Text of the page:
It's funny Rumsfeld said, "To those Iraqis who were mistreated by members of the armed forces, I offer my deepest apology. It was inconsistent with the values of our nation." In reality, it is Rummy who is inconsistent with the nation's values - He's the typical example of what's un-American. Wolfowitz and Bush come closely behind.

The New York Times published a great editorial today urging Rumsfeld to go. For the well-being of American people and world peace, Rummy, please step down.


How sweet the sound

Today, I received an encouraging e-mail from Laurie Coburn:

To: Friends of Moses Munene

Good news! Another milestone for Moses!

We think we have found a suitable two-bedroom apartment for Moses and his friend Shuumi to share at a very reasonable price. It's located in a decent but low-icome area in NE Washington near Hechinger Mall at Benning Road, where there are a Shop-Rite and a CVS and good public transportation. The owners are a very kind older couple who are willing to make some minor changes so the apartment will be more accessible. Moses and Shuumi expect to sign a rental agreement tomorrow.

There is one caveat, however. There is no wheelchair ramp for getting into the apartment. The owners have consented to having one put in if we can find someone to do it. So now we are seeking volunteers to make a ramp. I spoke to Maurice about it today, and he promises to spread the word.

There are a few furnishings in the apartment: a loveseat and upholstered chair, a kitchen table, and a few odd chairs. These are adequate but not beautiful. There are plenty of closets. The apartment is very plain and could use some cleaning and decorating. They will need beds, dresser drawers, desks, and rugs, linens and housewares. A microwave would be a great help.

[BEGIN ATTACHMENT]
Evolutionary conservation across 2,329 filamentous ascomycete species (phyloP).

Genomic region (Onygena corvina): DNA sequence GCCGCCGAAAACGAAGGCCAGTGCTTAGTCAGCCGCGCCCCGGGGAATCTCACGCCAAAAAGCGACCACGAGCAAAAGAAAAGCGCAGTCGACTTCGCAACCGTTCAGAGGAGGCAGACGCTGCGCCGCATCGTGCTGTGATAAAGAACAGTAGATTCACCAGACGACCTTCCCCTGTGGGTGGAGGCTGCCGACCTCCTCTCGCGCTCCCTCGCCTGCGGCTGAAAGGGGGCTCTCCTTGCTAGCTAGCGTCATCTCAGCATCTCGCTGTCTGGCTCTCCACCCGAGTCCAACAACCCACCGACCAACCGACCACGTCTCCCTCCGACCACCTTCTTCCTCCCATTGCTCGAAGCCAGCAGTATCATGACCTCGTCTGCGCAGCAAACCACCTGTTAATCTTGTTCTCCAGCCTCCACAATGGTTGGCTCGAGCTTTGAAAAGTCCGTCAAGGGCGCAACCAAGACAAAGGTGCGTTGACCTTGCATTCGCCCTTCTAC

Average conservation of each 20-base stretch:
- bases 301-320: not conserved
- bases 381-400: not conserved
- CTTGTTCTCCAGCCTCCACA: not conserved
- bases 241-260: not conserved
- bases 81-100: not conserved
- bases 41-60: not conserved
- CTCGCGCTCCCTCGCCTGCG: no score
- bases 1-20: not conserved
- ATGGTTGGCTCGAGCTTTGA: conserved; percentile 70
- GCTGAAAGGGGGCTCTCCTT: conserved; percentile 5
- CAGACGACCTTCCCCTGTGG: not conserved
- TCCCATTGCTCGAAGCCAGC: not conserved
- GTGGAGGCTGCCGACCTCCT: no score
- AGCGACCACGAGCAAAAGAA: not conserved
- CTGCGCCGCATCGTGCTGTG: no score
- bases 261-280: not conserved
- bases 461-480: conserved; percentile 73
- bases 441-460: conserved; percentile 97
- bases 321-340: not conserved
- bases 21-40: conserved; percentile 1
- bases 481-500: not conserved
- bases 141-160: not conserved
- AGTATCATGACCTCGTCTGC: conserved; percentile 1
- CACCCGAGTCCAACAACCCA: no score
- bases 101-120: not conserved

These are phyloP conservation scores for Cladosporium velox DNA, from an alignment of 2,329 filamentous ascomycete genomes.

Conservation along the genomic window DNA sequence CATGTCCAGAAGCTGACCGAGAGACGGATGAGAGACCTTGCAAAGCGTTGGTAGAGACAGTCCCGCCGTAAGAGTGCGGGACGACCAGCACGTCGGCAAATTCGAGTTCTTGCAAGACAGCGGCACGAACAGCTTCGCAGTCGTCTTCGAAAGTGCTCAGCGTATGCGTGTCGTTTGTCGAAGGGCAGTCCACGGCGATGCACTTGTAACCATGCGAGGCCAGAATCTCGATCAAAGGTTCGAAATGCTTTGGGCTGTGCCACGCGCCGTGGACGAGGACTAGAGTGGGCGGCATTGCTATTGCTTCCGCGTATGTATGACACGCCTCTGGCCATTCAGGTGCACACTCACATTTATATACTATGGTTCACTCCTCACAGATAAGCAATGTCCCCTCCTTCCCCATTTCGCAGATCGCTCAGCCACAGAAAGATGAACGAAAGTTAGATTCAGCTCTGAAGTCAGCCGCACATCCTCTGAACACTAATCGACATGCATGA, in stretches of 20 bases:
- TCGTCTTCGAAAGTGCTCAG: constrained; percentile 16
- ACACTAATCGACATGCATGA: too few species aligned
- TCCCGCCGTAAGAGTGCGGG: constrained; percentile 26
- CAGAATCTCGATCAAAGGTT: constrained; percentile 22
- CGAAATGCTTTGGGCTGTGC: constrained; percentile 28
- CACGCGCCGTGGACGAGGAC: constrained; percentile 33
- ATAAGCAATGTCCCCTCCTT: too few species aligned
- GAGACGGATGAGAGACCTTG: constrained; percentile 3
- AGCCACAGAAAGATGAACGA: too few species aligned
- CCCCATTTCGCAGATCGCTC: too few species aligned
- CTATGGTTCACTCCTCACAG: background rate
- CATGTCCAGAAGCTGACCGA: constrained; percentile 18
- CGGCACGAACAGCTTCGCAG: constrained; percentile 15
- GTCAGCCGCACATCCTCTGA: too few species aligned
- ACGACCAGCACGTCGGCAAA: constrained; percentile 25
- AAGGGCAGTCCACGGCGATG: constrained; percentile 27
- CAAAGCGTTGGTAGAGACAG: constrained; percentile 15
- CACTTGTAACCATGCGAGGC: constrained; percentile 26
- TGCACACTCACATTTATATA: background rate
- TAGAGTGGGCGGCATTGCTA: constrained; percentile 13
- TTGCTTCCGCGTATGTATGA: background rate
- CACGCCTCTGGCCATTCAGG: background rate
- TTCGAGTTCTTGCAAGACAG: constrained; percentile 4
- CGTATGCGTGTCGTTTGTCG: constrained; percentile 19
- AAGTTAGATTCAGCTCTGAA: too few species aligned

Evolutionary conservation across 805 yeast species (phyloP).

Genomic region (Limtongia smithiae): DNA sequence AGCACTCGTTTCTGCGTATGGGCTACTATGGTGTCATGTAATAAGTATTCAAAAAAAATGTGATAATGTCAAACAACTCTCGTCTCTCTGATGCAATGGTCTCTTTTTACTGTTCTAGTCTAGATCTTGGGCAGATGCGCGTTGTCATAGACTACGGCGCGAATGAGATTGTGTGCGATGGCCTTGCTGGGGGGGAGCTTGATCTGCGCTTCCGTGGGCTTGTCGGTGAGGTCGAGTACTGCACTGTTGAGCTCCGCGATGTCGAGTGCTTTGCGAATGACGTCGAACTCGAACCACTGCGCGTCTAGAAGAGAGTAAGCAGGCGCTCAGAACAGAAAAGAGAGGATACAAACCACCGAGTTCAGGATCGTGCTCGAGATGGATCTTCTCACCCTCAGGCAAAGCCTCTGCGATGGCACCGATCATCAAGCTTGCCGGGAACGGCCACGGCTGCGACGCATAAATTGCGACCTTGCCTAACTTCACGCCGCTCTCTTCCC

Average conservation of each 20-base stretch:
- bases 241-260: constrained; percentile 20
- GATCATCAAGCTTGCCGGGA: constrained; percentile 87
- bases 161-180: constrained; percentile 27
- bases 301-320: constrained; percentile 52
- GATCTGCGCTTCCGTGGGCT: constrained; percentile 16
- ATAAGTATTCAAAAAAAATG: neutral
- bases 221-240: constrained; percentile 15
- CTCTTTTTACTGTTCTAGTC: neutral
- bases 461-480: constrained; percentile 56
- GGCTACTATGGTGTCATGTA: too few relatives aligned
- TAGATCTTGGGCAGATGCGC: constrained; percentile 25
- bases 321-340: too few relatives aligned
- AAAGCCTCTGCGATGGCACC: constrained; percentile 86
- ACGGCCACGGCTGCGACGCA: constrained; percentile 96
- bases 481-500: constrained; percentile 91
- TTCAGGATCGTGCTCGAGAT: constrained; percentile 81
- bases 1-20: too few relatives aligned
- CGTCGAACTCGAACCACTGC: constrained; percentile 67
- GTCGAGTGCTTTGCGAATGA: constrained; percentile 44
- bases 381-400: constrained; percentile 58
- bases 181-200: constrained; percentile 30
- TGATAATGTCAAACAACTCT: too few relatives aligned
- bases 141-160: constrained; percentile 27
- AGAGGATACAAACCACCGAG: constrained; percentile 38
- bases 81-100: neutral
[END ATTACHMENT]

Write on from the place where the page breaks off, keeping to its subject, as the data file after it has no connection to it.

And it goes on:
Our next project is to find a way for Moses to bring in some money while he is waiting for the documents that will allow him to hold a regular job. The lawyer says it is legal for him to volunteer in return for a stipend to cover his expenses. He has computer and teaching skills and is open to anything that he is able to do, such as pass out flyers, answer telephone, etc. If you hear of anything, please let us know.

So..... God is Great and God is Good! We are so thankful to Him and to all of you for your prayers, your moral support and your material support.

Peace and Blessings to you all!

Asante sana na Mungu akubariki!

I take this opportunity to thank everyone who participated in the Benefit for Moses concert and those who contributed and cared. Good deed indeed.

I will be performing in a benefit for Elise Martin Crosby scholarship fund on Friday, May 14 with Mary Shaver, Dave Sherman and Hurricane Howie, some of DC's best blues players. For details, please go here. Come and bring your friends.


Wednesday, May 05, 2004

Rainbow connection